The Boys in the Boat meets A League of Their Own in this true story of a Depression-era championship women's team.
In the early 1930s, during the worst drought and financial depression in American history, Sam Babb began to dream. Like so many others, this charismatic Midwestern basketball coach wanted a reason to have hope. Traveling from farm to farm near the tiny Oklahoma college where he coached, Babb recruited talented, hardworking young women and offered them a chance at a better life: a free college education in exchange for playing on his basketball team, the Cardinals.
Despite their fears of leaving home and the sacrifices that their families would face, the women joined the team. And as Babb coached the Cardinals, something extraordinary happened. These remarkable athletes found a passion for the game and a heartfelt loyalty to one another and their coach--and they began to win.
Combining exhilarating sports writing and exceptional storytelling, Dust Bowl Girls takes readers on the Cardinals' intense, improbable journey all the way to an epic showdown with the prevailing national champions, helmed by the legendary Babe Didrikson. Lydia Reeder captures a moment in history when female athletes faced intense scrutiny from influential figures in politics, education, and medicine who denounced women's sports as unhealthy and unladylike. At a time when a struggling nation was hungry for inspiration, this unlikely group of trailblazers achieved much more than a championship season.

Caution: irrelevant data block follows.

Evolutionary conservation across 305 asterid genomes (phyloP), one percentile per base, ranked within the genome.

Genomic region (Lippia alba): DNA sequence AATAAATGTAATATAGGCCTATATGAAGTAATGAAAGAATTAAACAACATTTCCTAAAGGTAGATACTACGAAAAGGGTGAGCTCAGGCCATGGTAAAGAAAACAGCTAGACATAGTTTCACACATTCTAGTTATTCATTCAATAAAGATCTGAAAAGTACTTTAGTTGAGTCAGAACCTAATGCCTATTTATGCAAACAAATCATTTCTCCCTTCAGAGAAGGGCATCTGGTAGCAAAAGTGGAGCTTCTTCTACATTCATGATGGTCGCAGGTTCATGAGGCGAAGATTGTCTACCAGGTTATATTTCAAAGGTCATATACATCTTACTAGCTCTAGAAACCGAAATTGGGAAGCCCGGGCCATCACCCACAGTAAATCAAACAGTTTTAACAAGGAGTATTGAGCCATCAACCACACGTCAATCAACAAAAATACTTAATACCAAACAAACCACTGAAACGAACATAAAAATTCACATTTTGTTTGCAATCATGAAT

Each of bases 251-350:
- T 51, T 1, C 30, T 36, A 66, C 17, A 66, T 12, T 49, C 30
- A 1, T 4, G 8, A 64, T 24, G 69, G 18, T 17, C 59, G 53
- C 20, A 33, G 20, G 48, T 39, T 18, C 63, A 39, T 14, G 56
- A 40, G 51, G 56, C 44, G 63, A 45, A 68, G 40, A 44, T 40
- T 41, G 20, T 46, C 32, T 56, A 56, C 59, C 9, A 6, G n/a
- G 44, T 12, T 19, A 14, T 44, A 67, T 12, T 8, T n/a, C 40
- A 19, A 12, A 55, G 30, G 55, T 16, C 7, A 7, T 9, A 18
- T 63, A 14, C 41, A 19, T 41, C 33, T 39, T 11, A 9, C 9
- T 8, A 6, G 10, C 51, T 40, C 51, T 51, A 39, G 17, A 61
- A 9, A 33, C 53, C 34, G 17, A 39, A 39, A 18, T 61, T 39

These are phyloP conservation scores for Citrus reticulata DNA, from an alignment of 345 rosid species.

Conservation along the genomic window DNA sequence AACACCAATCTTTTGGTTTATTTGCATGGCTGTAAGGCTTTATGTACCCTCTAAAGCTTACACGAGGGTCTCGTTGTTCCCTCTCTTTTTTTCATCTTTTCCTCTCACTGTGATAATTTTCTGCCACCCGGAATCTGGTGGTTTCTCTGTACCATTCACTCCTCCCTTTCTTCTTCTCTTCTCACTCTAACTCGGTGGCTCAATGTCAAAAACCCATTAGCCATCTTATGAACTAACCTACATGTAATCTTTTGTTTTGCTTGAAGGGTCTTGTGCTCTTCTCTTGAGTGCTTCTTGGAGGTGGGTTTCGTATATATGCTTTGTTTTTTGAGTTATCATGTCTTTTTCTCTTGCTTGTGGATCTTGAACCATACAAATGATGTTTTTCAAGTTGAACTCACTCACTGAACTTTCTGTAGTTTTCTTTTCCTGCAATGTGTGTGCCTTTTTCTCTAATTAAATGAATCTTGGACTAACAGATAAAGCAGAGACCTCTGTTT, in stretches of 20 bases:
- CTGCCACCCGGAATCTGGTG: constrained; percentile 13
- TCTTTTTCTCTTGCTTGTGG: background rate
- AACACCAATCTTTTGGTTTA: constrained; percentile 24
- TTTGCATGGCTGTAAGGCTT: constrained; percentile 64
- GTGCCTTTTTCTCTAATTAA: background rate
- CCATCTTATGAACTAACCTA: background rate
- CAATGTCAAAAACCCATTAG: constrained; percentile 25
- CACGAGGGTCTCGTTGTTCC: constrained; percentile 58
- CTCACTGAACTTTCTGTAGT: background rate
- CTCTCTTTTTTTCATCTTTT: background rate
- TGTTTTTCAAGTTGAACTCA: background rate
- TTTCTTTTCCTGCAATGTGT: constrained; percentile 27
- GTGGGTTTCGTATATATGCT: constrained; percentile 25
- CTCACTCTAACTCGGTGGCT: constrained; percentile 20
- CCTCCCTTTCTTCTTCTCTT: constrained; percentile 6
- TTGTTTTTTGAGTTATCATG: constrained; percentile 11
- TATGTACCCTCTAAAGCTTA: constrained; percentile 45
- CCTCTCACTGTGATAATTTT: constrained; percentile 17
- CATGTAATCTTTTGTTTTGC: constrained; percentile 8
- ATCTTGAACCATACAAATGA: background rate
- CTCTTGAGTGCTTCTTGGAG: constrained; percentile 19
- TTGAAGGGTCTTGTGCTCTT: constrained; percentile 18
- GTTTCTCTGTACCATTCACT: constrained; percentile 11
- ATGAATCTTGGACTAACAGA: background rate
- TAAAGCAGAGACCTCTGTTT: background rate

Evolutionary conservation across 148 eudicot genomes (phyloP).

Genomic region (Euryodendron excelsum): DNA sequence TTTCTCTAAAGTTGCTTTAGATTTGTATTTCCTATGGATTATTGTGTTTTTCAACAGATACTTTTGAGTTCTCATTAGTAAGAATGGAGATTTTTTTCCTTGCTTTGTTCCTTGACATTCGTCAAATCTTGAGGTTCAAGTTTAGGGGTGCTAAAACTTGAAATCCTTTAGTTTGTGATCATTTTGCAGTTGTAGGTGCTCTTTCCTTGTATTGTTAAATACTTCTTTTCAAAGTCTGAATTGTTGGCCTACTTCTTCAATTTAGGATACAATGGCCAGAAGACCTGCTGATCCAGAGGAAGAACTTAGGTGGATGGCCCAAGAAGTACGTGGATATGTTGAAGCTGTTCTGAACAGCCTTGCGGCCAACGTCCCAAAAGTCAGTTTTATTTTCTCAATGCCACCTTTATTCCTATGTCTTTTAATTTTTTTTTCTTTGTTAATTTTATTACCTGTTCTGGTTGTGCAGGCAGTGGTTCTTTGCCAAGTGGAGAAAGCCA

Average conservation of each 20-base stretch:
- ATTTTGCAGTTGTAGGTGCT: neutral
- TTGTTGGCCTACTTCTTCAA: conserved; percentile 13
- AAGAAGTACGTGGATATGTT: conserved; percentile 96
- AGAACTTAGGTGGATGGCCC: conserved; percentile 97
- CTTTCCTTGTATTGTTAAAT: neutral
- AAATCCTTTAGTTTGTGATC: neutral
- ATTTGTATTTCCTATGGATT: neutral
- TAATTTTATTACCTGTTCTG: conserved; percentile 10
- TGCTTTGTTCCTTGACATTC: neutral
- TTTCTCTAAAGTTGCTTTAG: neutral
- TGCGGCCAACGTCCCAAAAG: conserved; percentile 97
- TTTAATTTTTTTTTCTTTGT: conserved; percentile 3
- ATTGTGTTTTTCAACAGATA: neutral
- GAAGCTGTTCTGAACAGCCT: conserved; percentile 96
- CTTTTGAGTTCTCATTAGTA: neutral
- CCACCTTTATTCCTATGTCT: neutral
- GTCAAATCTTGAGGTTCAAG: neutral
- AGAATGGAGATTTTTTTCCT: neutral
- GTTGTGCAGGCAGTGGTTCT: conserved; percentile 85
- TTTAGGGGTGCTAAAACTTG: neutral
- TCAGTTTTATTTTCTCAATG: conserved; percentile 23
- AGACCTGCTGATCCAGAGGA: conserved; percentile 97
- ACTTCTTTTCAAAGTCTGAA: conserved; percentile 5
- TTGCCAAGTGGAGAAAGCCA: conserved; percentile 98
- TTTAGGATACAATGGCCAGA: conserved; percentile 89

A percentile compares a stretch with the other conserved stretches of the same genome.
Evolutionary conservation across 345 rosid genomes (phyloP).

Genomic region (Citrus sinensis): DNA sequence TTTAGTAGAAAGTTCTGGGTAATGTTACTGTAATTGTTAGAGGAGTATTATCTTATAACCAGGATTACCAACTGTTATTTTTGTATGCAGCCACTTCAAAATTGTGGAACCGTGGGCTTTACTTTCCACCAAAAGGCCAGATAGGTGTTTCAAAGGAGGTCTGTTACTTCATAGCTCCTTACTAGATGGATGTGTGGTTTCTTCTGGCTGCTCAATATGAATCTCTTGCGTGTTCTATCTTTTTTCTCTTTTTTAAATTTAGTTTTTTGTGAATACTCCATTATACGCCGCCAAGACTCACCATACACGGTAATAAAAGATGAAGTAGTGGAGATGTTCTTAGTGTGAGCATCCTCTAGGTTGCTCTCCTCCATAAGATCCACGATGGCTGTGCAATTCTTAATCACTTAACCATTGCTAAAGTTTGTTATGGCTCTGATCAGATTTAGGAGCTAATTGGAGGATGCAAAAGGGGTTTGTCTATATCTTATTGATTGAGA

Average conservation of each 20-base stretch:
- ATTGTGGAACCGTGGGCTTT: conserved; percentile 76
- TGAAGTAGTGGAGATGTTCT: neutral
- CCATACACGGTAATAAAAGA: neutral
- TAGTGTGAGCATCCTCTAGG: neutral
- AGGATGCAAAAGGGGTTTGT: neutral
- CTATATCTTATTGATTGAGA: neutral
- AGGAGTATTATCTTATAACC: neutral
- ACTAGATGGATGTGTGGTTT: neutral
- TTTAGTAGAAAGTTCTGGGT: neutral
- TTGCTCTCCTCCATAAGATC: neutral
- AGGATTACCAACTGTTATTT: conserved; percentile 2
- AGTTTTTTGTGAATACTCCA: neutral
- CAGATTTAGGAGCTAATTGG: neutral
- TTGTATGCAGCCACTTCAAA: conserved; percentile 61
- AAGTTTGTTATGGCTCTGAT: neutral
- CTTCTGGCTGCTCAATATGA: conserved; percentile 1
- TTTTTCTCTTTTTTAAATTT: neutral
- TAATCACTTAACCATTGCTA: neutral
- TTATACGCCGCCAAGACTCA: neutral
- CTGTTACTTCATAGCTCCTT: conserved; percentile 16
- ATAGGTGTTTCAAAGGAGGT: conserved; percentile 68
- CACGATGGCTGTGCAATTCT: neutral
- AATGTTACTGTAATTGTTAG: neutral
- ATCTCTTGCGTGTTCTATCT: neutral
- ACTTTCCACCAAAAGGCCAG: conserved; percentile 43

Doll Harris crouched in ready position, took a deep breath, and focused on the basketball now in enemy territory. More than anything, she wanted the ball back. Doll's high school team, the Cement Lady Bulldogs, was battling its archrival, the Fletcher Lady Wildcats, for the Southwest Oklahoma district championship and the right to play in the regional tournament. Doll was a senior and the Bulldogs' star forward. The game, in its final seconds, was tied, 2828. The hometown crowd of 350 leaped to their feet when the Bulldog guards fought hard for the ball, the rubber soles of their Converse high-tops rendering sharp chirps with every move. The referee, expecting the tangle of players to commit a foul at any minute, held his whistle ready.
"Get the ball to Doll, you all," the pep squad chanted.
"Ball to Doll!" the crowd joined in.
helped her to guide shots magically over the rim and into the basket. Doll made almost half of the ...
I’m giving Lydia Reeder's Dust Bowl Girls, about a 1930s women's amateur basketball team and their gristly coach, high praise. From me – a person who closes her eyes and ducks when a ball is thrown to her – this is significant indeed. But I was immediately taken by Coach Sam Babb, Reeder's distant relative, who devoted his life to women's basketball and to developing a trophy winning women's basketball team during the early years of the Great Depression.
(Reviewed by Donna Chavez).
In Dust Bowl Girls, Lydia Reeder notes that many, if not all, of the young women who lived on their families' Oklahoma farms wore dresses made from flour or feed sacks. At the time, before the ready availability of store bought or bakery products, farm women bought their flour in sacks of 25-100 pounds. Feed came in hundred pound sacks. These sacks were commonly made of cotton. So when funds for clothing became tight, thrifty and inventive homemakers used everything at hand, including the fabric left empty after the flour or feed had been used up. They began cutting the sacks into patterns for clothing, including dresses.
After the manufacturers learned of this creative recycling of their sack, they began including instructions for...
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